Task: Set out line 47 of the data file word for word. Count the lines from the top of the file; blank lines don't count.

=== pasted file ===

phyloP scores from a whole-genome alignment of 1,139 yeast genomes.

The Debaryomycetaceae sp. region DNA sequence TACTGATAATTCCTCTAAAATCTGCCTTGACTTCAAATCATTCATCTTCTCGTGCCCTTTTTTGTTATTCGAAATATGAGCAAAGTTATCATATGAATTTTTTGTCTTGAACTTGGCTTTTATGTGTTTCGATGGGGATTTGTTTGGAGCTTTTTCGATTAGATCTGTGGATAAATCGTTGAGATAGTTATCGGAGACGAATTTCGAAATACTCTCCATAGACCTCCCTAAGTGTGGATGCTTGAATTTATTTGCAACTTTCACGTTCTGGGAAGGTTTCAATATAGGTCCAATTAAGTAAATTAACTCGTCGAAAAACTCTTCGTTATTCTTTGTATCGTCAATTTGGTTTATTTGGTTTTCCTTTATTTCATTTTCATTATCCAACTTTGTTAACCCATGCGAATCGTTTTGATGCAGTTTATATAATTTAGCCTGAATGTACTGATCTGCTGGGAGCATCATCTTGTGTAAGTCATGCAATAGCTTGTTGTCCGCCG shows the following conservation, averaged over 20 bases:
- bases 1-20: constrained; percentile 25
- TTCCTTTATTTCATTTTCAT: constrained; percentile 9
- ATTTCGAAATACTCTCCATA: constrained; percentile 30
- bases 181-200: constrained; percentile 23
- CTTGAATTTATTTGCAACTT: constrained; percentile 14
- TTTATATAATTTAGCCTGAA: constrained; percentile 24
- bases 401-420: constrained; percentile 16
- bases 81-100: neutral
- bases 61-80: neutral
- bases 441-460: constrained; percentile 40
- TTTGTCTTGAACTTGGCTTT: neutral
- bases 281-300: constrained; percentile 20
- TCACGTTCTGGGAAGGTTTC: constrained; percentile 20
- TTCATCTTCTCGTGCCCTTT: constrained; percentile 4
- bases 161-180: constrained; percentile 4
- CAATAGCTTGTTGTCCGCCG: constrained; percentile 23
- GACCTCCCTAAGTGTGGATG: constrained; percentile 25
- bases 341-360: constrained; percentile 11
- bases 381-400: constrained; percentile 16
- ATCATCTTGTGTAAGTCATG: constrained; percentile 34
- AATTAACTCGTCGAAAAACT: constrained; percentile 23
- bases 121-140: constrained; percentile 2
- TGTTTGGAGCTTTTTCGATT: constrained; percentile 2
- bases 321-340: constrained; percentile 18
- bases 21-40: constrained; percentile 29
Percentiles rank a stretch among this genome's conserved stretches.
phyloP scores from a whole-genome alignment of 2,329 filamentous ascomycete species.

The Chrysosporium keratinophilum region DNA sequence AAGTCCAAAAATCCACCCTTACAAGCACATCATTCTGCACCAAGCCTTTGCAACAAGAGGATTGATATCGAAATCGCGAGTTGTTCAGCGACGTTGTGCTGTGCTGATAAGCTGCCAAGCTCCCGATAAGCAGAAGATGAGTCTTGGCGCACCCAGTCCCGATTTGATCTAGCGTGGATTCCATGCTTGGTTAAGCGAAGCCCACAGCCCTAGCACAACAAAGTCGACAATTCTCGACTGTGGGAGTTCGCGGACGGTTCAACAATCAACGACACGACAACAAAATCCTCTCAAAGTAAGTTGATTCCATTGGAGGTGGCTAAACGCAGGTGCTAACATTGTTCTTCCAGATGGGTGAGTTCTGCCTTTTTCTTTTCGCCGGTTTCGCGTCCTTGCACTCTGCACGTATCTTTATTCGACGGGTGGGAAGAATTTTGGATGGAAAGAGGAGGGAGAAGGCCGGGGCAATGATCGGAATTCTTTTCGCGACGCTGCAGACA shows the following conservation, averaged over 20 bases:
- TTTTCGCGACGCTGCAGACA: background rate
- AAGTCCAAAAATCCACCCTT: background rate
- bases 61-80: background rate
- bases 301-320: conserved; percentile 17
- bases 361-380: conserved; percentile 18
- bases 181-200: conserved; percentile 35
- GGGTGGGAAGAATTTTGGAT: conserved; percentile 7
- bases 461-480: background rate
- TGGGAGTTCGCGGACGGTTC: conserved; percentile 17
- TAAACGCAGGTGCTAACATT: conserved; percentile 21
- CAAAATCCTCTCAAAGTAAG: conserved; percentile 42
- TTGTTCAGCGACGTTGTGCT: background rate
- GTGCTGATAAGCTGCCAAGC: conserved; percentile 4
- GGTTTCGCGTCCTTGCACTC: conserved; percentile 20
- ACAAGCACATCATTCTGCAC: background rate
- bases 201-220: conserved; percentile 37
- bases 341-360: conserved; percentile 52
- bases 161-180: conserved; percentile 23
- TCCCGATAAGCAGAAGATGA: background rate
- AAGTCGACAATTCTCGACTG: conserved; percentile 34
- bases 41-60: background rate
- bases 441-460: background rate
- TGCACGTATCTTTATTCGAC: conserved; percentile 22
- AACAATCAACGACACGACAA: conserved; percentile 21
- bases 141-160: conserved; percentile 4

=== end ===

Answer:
- bases 341-360: conserved; percentile 52